Considerations for Hiring Family

hiring friends and familyYour affiliate business is booming. You’re stretched thin and need someone to help you get everything done. Or maybe your want to invest in your affiliate site, but need extra hands to implement all the necessary changes to get your business to the next level.

So, where do you turn for help? Well, if you’ve been a solo operation, the first place you might look is to family, friends or maybe even your spouse. That makes sense, since these are people you know and trust. However, there are some things you might want to consider before hiring someone from your inner circle.

Location is not a Skill Set

Perhaps you live in a very rural area and know that means finding qualified employees is unlikely. You might be right. Major metropolitan areas have more people, and thus, more workers with skills you require. However, hiring your unemployed BFF simply because she needs a job, you have a job, and she lives 2 miles away, isn’t a good reason to do so. There are plenty of ways to manage and work with remote employees. A new hire doesn’t need to be in your area to do a good job.

Previously Established Dynamics

There’s no one you can count on more than your mom. And while she’s been there for you through the highs and lows of your life, her role has probably been that of a cheerleader, supporter, caretaker, nurturer and even a friend – not an employee. Think about what it’s going to be like for you to have to give specific directions, set deadlines, and review the performance of your mom or husband or sister. Depending on personal dynamics of any relationship, you may find it hard to change long established roles. And that friend or relative might find it difficult to view you as their boss.

It Can Get Emotional

It can be hard to take the emotions of any relationship. But if you hire a friend or family member it’’s hard to claim that anything that happens at work is “just business.” It might be hard for everyone involved to separate their personal and work entanglements. People tend to take things personally and your success (or failures) could make for a messy emotional work environment. That’s bad for business.

Perceived Favoritism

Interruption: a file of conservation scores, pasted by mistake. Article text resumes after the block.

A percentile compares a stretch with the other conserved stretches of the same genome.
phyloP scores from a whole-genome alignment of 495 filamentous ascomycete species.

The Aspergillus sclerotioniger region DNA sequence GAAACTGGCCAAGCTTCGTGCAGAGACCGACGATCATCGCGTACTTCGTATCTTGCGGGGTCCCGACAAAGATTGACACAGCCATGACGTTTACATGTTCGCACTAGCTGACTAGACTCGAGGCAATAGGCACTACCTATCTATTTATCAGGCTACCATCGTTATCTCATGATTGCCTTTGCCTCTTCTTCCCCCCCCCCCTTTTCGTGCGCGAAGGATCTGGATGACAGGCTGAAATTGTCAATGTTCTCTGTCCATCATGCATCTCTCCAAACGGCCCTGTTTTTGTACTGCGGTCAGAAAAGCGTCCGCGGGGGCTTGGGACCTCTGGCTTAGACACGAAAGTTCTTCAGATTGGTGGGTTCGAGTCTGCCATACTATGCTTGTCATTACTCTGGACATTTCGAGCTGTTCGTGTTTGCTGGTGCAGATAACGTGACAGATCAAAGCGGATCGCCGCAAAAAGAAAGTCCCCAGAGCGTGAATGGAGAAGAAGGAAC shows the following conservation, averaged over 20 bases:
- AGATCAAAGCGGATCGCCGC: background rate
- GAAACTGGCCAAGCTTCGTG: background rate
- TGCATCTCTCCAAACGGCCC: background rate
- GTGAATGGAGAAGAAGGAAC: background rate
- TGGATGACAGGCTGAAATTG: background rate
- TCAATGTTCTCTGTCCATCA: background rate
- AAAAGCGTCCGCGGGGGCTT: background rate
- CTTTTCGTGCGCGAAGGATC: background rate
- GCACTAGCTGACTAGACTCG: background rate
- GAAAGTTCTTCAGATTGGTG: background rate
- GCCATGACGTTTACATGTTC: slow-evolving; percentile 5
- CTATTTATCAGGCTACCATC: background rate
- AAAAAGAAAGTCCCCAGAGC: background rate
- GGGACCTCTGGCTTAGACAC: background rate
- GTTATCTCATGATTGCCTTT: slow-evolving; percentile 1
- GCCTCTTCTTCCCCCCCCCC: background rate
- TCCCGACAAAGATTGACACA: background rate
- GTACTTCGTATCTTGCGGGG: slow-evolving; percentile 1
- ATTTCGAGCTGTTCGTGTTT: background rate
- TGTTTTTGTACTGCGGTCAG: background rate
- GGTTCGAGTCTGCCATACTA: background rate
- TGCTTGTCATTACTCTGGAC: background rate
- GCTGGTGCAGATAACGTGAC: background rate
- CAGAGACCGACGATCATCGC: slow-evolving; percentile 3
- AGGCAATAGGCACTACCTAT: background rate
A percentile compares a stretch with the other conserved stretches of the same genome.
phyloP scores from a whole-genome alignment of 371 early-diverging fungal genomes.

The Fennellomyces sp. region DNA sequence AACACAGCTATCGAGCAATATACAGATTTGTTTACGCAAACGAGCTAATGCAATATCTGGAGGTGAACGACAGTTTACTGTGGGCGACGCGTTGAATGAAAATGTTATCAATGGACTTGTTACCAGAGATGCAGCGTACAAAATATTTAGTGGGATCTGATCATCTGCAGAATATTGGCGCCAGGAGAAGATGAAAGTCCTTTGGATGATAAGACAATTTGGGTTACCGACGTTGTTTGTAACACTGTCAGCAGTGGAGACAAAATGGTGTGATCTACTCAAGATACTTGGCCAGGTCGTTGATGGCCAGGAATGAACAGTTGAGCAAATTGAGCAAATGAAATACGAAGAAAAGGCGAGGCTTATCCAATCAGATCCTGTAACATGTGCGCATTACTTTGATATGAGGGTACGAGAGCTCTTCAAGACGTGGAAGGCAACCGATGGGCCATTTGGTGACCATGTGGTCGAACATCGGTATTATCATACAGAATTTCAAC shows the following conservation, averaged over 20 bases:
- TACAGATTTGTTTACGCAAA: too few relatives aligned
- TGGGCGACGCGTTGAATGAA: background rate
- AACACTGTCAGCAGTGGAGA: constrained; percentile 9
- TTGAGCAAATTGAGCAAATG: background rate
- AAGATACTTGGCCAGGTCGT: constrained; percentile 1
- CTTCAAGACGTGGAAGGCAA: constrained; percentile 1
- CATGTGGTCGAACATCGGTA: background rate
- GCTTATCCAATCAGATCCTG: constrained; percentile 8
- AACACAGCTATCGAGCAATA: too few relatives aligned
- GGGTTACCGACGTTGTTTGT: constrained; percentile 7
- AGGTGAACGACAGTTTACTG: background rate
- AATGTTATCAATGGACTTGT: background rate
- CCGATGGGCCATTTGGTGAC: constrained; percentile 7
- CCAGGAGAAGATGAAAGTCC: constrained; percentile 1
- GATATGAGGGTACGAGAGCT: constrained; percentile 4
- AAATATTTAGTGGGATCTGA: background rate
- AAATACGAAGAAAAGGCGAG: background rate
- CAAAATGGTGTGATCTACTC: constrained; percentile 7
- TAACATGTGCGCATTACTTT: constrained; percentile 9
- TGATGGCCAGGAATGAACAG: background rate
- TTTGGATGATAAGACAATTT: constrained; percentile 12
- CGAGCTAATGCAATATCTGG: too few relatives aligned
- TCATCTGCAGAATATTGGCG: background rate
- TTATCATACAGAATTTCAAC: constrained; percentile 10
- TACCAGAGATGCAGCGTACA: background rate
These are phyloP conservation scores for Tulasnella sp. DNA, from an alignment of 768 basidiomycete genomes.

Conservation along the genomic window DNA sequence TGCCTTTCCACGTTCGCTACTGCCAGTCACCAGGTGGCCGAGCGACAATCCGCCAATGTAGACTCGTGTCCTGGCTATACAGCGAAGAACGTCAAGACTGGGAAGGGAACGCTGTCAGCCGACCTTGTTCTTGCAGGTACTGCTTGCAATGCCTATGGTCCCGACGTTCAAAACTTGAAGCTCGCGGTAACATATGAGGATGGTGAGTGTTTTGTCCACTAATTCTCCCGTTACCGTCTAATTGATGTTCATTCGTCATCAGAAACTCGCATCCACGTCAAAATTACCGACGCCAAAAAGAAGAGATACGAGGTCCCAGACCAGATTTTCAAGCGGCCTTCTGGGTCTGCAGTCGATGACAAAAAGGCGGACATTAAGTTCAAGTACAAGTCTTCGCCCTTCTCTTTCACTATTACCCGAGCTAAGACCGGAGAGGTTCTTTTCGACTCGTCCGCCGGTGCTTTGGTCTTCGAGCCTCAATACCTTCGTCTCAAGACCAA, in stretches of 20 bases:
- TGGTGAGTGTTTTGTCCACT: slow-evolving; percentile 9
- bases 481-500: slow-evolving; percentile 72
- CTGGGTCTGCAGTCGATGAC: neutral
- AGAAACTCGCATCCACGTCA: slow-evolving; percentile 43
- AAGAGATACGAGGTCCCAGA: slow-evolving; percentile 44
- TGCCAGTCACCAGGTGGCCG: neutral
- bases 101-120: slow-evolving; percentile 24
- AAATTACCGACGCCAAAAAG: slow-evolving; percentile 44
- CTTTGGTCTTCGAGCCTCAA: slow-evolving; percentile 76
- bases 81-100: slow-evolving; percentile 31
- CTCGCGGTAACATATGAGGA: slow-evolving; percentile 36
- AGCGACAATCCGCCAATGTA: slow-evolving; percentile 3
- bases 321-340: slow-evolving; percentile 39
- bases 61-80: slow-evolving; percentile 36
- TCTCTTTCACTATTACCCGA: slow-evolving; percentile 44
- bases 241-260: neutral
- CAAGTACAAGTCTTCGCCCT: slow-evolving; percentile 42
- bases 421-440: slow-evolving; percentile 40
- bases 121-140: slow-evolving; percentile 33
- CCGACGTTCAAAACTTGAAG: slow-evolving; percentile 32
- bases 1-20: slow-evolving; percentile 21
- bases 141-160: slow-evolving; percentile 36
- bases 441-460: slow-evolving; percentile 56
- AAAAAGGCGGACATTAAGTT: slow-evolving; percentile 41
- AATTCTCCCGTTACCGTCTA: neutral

Down the road, if you need to hire even more people, having a relative or friend on staff may cause problems. Other employees may think that person gets more favorable treatment or has insider information. That can cause resentment and create discord among your workforce.

There are times when affiliates have successfully grown their company into a family business. It takes a lot of work and requires some finesse to navigate the challenges. But it can be done.

Here are a few basic tips for making it work:

  • Have a well thought out job description that objectively clarifies what knowledge, skills, and duties are required for the available position.
  • Make sure the compensation is in line with the person’s skills. If they are being trained for a job they’re not currently qualified to do, their title, position and wages should be reflective of that.
  • Create a path for their success by giving regular performance reviews and raises inline with their performance.
  • Treat them with the same professionalism you would any other employee.
  • Have a heart-to-heart talk with them about keeping personal and business separate.
  • Provide an opportunity to receive feedback and suggestions for improved workplace dynamics. Open lines of communication need to flow both ways to create mutual trust and respect.
  • Even though they are a friend or relative, consider having them sign a non-disclosure agreement to protect your business.

Employing a close friend or relative can help you grow your business as long as you’re willing to offer them the same workplace professionalism that you would extend to any other worker. Plus, having someone who has your back can go a long way in the success of your business.